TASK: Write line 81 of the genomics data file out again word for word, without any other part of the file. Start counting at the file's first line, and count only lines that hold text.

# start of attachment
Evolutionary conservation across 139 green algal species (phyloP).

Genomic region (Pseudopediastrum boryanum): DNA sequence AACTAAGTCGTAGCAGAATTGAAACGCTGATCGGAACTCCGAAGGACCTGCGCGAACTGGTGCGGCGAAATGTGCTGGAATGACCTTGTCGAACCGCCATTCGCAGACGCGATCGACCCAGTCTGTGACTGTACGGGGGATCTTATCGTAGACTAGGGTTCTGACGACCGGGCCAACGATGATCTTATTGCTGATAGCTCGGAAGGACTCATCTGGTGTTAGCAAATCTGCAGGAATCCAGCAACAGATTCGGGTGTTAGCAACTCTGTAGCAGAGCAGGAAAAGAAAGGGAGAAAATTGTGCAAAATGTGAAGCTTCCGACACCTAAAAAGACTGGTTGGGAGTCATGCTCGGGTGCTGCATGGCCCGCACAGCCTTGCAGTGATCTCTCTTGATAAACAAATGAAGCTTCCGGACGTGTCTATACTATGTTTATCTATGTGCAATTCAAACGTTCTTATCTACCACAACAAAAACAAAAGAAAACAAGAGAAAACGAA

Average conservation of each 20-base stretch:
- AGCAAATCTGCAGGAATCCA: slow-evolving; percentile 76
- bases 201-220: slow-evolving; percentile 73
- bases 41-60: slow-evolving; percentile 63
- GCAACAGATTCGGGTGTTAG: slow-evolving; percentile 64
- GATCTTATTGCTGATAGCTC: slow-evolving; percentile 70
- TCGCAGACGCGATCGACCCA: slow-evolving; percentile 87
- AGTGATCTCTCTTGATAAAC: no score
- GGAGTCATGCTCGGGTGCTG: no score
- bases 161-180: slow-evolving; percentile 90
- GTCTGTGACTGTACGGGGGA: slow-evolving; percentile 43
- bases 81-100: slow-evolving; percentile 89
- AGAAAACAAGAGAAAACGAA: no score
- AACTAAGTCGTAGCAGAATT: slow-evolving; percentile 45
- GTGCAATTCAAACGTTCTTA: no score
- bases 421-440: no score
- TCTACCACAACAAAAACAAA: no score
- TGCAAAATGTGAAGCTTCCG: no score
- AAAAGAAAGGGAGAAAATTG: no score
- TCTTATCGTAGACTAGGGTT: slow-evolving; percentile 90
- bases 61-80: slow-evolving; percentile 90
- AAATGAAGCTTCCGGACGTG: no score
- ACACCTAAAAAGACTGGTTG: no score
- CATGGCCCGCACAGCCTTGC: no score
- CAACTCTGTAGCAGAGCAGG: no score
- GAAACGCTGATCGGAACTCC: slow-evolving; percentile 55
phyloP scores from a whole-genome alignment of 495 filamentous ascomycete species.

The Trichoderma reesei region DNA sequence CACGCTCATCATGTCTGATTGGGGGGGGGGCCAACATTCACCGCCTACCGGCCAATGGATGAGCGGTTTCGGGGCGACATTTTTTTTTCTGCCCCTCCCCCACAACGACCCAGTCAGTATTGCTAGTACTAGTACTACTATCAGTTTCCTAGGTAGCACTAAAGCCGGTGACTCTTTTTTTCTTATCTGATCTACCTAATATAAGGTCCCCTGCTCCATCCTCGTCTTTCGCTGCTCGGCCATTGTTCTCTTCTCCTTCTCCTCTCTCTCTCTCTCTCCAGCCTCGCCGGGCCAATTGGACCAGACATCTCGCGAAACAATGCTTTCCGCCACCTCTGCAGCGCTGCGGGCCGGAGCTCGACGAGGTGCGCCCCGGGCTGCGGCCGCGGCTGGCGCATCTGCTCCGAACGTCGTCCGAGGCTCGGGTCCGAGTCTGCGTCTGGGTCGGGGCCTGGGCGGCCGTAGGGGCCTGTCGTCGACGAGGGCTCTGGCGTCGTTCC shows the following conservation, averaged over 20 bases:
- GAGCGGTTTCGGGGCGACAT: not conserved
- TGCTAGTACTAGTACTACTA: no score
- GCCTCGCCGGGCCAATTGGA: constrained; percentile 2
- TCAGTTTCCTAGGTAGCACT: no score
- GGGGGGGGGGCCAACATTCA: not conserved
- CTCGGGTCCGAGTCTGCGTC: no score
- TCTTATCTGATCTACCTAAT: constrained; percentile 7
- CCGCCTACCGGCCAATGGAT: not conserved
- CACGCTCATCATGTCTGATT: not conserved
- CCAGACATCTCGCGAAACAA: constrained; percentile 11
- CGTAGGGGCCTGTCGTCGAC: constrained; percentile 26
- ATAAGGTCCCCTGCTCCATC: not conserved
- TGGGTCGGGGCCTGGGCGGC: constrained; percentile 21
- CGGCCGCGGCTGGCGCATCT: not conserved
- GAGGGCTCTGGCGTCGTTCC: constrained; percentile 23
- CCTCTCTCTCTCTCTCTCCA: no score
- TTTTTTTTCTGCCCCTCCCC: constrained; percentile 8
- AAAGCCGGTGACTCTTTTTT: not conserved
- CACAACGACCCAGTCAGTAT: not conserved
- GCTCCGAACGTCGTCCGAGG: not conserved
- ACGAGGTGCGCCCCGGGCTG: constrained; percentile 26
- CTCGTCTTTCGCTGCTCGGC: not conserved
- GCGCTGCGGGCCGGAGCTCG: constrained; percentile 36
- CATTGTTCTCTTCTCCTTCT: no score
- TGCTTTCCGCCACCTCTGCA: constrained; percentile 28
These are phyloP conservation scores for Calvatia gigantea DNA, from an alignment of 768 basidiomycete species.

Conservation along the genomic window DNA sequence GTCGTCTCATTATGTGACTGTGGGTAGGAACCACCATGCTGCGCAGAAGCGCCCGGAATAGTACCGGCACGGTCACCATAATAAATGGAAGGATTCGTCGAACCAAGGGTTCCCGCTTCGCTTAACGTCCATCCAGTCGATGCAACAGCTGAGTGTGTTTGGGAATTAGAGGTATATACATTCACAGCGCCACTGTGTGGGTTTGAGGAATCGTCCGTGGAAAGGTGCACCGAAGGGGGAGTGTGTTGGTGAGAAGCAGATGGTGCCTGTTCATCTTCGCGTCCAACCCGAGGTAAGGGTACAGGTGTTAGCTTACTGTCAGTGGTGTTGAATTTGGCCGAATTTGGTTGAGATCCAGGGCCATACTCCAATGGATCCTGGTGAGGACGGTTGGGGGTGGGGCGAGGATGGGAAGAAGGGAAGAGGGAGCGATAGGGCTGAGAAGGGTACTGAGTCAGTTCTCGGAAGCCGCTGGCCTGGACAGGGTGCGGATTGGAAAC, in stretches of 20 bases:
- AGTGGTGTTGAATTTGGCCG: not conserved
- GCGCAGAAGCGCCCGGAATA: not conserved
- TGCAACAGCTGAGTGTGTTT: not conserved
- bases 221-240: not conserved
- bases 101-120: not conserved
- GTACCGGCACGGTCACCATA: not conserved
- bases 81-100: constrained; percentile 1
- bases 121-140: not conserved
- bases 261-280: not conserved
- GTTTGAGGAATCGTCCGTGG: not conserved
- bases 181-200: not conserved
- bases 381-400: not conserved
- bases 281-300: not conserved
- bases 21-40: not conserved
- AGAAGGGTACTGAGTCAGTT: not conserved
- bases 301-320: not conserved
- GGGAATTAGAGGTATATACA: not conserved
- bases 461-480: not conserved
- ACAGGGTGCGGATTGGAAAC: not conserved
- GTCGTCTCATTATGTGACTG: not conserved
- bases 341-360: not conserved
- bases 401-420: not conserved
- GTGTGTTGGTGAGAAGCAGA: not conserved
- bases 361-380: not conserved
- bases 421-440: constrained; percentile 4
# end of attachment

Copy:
- bases 361-380: not conserved